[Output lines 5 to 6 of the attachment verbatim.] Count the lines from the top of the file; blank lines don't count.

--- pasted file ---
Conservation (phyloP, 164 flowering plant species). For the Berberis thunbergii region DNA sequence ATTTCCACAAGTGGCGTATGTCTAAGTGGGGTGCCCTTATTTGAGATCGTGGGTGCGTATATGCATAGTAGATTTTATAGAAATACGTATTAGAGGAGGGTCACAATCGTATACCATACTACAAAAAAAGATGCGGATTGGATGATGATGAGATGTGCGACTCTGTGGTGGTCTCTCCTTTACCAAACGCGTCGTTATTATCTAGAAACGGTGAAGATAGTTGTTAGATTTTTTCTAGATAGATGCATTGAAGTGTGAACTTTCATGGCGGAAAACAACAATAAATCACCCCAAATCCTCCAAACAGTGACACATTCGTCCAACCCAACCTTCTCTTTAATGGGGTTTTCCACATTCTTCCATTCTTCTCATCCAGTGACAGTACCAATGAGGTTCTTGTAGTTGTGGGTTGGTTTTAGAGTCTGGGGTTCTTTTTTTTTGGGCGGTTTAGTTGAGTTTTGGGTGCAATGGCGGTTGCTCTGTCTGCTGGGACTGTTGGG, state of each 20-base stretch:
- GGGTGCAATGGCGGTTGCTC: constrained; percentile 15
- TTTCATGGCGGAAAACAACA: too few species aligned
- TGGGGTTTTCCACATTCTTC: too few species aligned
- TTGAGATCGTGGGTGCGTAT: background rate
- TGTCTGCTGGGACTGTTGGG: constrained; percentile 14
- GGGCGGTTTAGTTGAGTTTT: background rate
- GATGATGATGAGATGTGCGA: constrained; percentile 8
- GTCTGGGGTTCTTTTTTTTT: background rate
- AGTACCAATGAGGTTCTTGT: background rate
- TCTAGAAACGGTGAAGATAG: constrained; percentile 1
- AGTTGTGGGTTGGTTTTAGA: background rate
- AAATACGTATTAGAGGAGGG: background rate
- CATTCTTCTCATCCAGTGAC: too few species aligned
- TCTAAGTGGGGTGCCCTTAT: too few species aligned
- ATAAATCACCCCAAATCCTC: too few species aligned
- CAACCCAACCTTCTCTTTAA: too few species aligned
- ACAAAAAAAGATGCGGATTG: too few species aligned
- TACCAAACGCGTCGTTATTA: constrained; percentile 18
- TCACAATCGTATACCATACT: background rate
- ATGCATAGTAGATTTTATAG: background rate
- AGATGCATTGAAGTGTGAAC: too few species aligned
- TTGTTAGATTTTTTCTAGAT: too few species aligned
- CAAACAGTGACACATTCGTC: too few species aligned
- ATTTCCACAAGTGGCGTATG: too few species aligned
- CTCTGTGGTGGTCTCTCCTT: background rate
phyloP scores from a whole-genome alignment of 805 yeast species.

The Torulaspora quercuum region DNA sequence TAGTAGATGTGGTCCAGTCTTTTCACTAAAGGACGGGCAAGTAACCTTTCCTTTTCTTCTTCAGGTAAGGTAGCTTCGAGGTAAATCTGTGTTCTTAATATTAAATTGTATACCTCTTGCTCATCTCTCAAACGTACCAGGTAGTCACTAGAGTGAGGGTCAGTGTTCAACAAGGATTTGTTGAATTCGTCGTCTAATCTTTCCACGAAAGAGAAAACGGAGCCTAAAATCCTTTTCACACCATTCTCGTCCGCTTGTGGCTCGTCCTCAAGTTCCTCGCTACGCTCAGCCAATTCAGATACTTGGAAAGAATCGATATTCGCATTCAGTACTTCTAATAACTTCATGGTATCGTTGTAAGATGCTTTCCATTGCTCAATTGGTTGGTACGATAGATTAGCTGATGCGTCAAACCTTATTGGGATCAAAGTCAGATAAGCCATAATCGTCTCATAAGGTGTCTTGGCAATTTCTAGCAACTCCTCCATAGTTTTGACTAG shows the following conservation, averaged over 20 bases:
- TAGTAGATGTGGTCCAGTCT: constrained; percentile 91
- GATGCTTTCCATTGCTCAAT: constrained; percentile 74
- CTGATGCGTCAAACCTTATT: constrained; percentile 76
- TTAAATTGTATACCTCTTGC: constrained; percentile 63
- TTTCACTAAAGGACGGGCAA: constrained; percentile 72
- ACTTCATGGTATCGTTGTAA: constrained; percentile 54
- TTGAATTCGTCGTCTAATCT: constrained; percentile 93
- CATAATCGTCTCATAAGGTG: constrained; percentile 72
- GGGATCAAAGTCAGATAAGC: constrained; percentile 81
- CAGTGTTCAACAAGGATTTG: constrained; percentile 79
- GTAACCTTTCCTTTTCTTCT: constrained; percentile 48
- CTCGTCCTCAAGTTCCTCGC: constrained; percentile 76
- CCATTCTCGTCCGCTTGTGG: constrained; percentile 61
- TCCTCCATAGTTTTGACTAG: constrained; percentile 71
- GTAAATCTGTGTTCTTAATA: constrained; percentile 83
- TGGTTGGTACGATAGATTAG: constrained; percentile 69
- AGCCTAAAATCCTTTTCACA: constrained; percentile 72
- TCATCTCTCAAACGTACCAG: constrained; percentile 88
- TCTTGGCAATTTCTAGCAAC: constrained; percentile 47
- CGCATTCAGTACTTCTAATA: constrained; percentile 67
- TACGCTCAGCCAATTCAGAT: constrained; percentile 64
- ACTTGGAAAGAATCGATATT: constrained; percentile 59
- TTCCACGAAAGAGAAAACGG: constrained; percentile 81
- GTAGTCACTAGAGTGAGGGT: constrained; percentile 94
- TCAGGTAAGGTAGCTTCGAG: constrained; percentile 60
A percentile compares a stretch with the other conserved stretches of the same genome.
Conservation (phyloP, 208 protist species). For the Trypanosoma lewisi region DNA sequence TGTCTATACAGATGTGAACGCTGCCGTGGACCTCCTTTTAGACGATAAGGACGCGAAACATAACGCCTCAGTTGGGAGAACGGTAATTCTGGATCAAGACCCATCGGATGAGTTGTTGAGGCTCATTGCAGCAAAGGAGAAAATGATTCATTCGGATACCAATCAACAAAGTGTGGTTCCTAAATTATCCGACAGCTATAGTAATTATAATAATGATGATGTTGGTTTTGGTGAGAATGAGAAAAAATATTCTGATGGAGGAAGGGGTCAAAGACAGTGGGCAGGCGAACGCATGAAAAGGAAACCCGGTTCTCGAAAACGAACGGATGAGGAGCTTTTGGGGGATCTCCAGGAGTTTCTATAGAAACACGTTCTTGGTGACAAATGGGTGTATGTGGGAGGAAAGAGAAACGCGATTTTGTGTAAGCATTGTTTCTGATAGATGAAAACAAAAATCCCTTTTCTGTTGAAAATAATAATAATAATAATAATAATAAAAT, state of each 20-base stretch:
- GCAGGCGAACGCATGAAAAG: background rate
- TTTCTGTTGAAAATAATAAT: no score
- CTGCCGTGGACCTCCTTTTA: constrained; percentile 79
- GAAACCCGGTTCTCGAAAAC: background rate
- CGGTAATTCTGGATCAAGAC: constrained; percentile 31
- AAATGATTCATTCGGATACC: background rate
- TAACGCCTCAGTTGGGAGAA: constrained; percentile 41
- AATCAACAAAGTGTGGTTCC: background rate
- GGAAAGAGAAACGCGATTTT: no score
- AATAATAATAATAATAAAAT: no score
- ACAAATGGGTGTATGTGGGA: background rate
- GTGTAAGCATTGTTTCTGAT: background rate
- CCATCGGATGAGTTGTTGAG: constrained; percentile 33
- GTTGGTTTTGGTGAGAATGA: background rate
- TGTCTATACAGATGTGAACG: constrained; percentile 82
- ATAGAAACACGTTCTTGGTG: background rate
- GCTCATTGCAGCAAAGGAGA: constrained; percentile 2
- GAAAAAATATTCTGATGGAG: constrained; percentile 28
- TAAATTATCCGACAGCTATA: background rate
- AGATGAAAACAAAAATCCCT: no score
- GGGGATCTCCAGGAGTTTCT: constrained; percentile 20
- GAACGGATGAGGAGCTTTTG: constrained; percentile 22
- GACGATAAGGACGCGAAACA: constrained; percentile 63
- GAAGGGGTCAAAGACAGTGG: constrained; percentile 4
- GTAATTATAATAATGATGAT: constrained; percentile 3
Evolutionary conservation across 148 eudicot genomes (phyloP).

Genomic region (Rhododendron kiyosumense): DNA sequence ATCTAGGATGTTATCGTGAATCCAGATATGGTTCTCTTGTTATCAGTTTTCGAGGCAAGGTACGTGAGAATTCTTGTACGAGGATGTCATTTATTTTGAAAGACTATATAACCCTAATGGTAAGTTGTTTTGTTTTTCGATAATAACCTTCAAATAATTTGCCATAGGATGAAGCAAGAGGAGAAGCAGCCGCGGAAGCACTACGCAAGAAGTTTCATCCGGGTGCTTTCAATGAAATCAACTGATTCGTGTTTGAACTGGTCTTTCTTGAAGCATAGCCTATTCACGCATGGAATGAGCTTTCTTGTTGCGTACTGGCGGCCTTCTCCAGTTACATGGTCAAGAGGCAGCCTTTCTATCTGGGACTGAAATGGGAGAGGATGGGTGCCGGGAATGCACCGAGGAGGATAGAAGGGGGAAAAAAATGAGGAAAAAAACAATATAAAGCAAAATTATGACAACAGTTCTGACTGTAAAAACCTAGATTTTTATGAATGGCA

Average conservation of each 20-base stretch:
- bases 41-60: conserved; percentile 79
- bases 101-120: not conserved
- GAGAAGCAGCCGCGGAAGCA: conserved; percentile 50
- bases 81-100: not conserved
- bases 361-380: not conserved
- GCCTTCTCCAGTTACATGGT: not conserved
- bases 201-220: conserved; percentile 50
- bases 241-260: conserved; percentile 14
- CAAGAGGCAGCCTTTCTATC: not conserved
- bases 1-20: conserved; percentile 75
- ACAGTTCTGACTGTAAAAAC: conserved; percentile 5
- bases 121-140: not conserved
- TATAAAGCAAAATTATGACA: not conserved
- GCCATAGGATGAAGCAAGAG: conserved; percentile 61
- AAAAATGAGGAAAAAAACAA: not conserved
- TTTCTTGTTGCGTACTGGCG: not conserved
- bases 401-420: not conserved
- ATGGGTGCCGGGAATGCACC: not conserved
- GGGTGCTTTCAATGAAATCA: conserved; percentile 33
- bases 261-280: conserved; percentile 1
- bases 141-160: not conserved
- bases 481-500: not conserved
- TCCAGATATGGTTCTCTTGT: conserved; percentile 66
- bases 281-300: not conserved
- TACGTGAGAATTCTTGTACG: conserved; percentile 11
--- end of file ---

- TTGAGATCGTGGGTGCGTAT: background rate
- TGTCTGCTGGGACTGTTGGG: constrained; percentile 14